If you elect to take the DCS, you would receive £50K (perhaps by end of September) but your liquidation dividends will be adjusted so that you and the Scheme Manager end up with the same overall percentage of the final liquidation. At 80% the DCS will get back £40K and you will get £126K [plus DCS of £50K] = £176K (80% of £220K). The £10K shortfall on the DCS is paid by IoMT and bank levies.

If you were to forego the DCS then the first liquidation dividend is expected to recover 14.5% by the end of August, thus you would receive £31,900. Another dividend is expected before the end of 2009; there is speculation on the percentage payout, but if the conservative figure of 15% expected by David Lovett of Alix Partners is used, then you would receive another £33,000. Under the DCS scheme, liquidation payments are used to recover monies (including any received by EPS) to the scheme manager, any surplus being paid to the creditor.

Bottom line is, DCS payments are NOT additional to the sums regained from liquidation, but are primarily intended to speed the return of monies to fully protected depositors (and those with deposits less than approx £350K based on the 14.5% first dividend). Only if the bank had no assets at all could the DCS be considered a true compensation scheme, other than that it is a loan that ensures those who deposited less than the protected sum regain that deposit in full, and those who deposited more than the protected limit receive a maximum of that compensation irrespective of the bank being broke.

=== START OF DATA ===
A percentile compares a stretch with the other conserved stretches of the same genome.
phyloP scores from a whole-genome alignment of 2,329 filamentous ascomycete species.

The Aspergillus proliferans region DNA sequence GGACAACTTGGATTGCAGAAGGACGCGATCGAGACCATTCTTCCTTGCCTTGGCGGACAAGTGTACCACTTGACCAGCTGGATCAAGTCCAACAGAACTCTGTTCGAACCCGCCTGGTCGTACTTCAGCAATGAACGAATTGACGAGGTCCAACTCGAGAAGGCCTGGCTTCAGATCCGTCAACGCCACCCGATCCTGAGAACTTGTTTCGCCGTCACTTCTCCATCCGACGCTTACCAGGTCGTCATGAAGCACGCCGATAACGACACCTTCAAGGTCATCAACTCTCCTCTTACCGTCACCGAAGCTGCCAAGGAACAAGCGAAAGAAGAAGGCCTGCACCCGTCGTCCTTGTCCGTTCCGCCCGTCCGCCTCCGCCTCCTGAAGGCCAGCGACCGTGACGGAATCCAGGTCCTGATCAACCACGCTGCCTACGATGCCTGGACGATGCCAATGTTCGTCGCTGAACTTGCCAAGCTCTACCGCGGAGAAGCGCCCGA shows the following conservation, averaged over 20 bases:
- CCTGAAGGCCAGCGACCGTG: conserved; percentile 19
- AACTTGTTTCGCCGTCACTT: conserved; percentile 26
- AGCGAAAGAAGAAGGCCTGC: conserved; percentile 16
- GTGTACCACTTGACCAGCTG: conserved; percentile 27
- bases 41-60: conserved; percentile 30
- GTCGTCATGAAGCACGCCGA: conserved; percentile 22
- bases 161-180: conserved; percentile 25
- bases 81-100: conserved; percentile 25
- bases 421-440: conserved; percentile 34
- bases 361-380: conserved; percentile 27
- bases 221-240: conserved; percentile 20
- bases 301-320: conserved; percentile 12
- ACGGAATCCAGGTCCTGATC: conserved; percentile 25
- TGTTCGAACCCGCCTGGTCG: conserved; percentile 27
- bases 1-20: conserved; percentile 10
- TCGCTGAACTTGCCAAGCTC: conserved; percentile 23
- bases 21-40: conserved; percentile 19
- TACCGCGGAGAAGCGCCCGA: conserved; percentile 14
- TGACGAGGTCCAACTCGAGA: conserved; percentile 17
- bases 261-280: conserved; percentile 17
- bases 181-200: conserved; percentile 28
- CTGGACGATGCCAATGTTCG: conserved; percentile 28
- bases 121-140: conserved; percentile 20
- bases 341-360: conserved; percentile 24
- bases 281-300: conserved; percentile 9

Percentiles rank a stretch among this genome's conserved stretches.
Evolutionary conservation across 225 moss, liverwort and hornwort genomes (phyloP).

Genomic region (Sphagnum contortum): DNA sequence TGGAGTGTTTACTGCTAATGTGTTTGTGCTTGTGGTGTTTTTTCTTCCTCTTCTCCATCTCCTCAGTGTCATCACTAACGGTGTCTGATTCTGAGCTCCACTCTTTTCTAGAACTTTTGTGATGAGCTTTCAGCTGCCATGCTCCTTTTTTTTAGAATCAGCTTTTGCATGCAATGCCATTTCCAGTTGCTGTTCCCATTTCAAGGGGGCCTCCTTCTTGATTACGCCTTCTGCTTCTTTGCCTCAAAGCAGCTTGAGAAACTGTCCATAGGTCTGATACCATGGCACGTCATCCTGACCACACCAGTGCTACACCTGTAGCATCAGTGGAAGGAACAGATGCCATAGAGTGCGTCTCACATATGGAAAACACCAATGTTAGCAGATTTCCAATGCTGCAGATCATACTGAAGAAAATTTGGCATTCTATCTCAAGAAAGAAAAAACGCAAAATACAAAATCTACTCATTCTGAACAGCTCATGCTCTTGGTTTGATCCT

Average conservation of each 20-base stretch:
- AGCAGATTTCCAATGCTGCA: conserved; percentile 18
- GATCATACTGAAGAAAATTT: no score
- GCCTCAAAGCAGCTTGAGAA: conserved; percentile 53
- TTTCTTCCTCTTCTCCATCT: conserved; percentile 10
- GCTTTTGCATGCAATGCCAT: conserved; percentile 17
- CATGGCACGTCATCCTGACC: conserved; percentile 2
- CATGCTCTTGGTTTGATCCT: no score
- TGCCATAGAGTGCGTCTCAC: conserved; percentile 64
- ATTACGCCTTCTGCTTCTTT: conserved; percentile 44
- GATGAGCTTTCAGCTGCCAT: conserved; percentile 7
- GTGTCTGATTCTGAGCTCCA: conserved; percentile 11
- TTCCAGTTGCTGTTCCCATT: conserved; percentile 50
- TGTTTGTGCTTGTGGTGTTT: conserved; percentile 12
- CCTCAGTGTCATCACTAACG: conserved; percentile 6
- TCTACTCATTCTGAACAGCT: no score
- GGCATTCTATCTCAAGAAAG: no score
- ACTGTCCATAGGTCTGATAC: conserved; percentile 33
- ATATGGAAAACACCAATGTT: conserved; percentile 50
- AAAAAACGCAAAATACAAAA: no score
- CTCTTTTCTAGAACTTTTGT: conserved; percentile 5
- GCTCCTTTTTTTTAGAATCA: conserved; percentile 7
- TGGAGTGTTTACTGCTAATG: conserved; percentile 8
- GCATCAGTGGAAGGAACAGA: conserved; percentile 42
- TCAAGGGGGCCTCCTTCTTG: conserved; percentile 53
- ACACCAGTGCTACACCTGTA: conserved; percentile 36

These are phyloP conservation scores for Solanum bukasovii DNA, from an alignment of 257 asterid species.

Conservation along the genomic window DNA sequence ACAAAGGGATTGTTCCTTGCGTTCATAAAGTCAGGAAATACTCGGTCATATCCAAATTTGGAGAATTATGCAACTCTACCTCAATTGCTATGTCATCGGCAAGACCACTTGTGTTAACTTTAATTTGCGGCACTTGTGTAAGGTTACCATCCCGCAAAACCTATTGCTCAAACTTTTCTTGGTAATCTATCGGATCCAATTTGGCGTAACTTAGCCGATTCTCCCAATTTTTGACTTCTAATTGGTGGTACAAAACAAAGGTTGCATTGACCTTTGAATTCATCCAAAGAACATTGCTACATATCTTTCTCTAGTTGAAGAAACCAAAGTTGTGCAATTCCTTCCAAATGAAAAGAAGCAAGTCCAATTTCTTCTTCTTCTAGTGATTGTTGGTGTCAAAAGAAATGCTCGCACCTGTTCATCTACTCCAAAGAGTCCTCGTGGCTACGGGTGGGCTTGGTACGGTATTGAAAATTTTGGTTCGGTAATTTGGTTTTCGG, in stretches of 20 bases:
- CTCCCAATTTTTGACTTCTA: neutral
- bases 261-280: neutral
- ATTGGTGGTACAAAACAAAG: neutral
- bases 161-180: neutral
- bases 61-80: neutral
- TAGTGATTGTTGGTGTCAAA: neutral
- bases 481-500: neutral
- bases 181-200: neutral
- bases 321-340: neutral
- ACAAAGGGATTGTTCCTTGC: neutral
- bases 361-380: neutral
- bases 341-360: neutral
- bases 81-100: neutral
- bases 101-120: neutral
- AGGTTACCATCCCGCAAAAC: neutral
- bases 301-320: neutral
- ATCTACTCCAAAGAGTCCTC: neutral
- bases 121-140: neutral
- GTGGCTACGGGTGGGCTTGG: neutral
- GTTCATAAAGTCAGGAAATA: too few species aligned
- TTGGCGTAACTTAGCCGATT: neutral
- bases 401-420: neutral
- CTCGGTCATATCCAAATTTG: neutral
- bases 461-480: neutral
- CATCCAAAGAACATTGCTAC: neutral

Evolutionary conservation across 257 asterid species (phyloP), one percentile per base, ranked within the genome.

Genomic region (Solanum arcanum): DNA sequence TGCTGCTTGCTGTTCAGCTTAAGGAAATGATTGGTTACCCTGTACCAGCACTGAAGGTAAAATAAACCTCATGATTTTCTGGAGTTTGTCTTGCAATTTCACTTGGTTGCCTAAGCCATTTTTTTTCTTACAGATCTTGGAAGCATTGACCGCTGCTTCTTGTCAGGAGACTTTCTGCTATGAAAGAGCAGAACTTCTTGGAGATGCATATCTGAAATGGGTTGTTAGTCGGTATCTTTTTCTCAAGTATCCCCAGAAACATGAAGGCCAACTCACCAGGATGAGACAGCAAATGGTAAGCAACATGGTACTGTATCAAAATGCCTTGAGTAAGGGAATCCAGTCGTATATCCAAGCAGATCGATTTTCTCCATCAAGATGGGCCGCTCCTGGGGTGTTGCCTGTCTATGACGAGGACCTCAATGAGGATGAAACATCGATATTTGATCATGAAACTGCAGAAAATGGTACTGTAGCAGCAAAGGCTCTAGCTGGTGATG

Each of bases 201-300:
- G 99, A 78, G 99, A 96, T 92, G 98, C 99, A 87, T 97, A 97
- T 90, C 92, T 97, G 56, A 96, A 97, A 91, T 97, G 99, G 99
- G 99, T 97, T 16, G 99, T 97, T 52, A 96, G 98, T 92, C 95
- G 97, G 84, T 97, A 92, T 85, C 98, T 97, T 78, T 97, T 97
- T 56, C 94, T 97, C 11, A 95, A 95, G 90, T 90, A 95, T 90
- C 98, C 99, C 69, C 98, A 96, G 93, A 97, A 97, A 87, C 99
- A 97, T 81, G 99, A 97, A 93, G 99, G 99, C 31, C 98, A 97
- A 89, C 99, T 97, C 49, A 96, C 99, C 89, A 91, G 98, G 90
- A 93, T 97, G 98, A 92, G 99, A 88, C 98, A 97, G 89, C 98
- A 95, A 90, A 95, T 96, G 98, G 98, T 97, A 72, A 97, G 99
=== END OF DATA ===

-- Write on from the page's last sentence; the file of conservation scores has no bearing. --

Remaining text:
This is my understanding of the basics of DCS/liquidation and I hope it answers your query; I stand to be corrected by anyone with expert knowledge of this arrangement.


@IceCrusher - your sums re DCS?

  • anrigaut
  • 19/10/08 30/10/09
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  • Sat, 08/08/2009 - 07:24

This makes no difference to bigloser, but something seems a bit wrong in your sums?

"At 80% the DCS will get back £40K and you will get £126K [plus DCS of £50K] = £176K (80% of £220K). The £10K shortfall on the DCS is paid by IoMT and bank levies."

Surely, at 80%, liquidation pays out (eventually) a total of £176k for bigloser (80% of £220k). If bigloser has not claimed (and does not claim) through DCS, then (s)he gets this directly. If bigloser has claimed DCS (and thereby received £50k earlier), then the whole of the £50k will be recovered by the DCS who then pass on the remaining £126k to bigloser. There is no £10k shortfall (if so, where has it gone?) - and bigloser costs the DCS nothing. Or am I missing something?